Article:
Speeches on Questions of Public Policy by Richard Cobden

Richard Cobden
Cobden, Richard
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James E. Thorold Rogers, ed.
First Pub. Date
London: T. Fisher Unwin
Pub. Date
Collected speeches, 1841-1864. First published as a collection in 1870. 3rd edition. Includes biographical "Appreciations" by Goldwin Smith and J. E. Thorold Rogers.
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Volume II.


[The most important or engrossing public business discussed in the Session of 1850 was the dispute between the Foreign Office and the kingdom of Greece in the affair of Pacifico. Towards the end of the year occurred what was called the Papal Aggression, the Pope having divided England into dioceses. This act caused great excitement, and a law was passed, under the name of the 'Ecclesiastical Titles Act,' prohibiting the Roman Catholic prelates from adopting territorial designations. From the commencement the Act was a dead letter. In the following speech Mr. Cobden commented on the apathy of the Government of Lord Russell.]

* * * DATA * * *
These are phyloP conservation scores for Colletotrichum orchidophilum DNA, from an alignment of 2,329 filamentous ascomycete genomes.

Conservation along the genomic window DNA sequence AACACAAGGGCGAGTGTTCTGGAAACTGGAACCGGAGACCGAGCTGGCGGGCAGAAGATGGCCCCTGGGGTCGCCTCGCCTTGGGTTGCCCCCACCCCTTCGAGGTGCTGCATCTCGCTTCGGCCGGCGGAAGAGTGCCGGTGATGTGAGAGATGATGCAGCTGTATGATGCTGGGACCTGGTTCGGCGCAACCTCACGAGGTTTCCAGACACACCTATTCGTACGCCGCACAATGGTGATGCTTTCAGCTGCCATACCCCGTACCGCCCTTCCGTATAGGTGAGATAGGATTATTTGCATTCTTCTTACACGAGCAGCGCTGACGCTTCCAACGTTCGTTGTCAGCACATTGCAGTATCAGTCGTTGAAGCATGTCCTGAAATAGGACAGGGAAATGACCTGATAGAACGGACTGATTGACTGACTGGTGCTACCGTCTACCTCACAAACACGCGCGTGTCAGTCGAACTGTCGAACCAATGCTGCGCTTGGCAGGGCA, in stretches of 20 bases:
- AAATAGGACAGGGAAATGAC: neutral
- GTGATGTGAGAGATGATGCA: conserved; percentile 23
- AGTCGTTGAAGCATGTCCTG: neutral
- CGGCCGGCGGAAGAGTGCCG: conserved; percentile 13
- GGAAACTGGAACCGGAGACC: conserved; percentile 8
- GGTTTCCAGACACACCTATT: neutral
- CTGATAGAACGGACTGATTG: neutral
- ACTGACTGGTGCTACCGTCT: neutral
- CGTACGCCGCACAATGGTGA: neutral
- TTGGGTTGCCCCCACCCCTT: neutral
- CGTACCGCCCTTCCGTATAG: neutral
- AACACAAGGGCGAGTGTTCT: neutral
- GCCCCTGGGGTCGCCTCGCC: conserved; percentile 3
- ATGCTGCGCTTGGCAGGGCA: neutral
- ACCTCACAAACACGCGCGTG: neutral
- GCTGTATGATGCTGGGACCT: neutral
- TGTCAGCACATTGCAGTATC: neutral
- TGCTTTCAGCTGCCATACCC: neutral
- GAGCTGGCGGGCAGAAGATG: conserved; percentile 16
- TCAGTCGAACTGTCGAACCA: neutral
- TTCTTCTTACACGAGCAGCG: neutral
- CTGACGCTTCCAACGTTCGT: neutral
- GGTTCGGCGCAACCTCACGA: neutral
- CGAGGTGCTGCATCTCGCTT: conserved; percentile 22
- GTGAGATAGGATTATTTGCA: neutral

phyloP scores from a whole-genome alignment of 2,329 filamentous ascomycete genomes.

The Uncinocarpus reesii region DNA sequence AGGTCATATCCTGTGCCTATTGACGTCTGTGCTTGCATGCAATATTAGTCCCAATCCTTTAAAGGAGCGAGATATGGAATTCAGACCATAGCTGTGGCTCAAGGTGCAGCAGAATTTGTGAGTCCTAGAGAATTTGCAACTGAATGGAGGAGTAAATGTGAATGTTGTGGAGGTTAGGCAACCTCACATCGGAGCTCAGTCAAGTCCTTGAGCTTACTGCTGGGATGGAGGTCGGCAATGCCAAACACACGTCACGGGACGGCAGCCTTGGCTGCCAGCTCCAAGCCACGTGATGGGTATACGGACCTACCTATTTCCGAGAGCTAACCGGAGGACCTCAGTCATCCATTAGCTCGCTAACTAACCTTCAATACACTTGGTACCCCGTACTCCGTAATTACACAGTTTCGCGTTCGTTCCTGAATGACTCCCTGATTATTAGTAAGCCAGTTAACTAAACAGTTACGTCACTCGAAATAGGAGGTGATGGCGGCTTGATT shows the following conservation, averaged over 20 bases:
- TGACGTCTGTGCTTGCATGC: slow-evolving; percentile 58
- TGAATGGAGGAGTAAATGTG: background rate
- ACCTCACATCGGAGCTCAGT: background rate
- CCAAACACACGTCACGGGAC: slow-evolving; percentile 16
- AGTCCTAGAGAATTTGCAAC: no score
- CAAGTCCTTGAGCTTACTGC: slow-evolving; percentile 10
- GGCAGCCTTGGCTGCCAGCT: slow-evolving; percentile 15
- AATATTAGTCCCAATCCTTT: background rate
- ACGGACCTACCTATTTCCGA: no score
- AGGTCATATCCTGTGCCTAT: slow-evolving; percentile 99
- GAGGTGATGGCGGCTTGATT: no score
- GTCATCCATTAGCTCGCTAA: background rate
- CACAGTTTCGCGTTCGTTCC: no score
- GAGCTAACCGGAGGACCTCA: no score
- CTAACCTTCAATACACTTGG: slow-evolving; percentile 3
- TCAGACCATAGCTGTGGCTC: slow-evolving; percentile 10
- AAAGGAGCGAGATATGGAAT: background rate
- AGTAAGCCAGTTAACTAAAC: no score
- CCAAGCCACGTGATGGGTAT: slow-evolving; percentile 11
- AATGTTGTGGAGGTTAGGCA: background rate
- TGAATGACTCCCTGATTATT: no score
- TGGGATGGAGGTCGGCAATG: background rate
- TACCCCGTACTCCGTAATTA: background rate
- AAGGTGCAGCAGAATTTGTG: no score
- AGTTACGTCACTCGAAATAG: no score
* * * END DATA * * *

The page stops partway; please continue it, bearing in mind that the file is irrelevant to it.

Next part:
It used to be my practice, when I was agitating with my friend Bright, to stipulate that I should speak before him, and I need not tell you why. In entering this room to-night, I was under the same difficulty that he has expressed. I was not quite aware of the character of the present meeting; but when I looked round upon the countenances of the gentlemen assembled, I perfectly understood the character of the meeting. It comprises, I can vouch for it from personal knowledge, the pith and marrow of the Reform and Free-trade party in South Lancashire. It comprises men who worthily represent those who cannot be present in this room,—men without whose co-operation no election can be carried in South Lancashire, Manchester, or Salford, and against whose opposition it is equally important to know that no victory can be won. I appear here tonight as a spectator and visitor, to be a witness of your reception of those who represent you in Parliament. I am glad to have had the opportunity of beholding the cordial, the kind, and the flattering reception with which you have greeted them. It is right they should be so received by you. They are the men who stand the brunt of abundance of abuse; they have to meet detraction coming from your own city, and professing to express your own sentiments. The shafts of calumny, the mean insinuations of base motives, are continually flung at them—those unfair weapons of political warfare which are never resorted to except when men are either conscious of a bad cause, or acting solely from personal pique and spite. This is the abuse and this is the calumny with which these men have to contend, not only in the arena where they have to fight your battles; but I repeat it, in the very city which they represent, whose best sentiments they express. It is right, when they have to bear the brunt of such attacks, that they should, when they meet you, receive the reward which you bestow upon them. But I, for my part, come here, not to answer to you for my conduct in Parliament, nor to share the tribute of respect and gratitude which you have bestowed upon them; it is as a listener and spectator that I rise here, at half-past ten o'clock, to say a few words; for, after the speeches you have just heard, I should be doing great injustice not only to you but to myself if I were to attempt long to arrest your attention.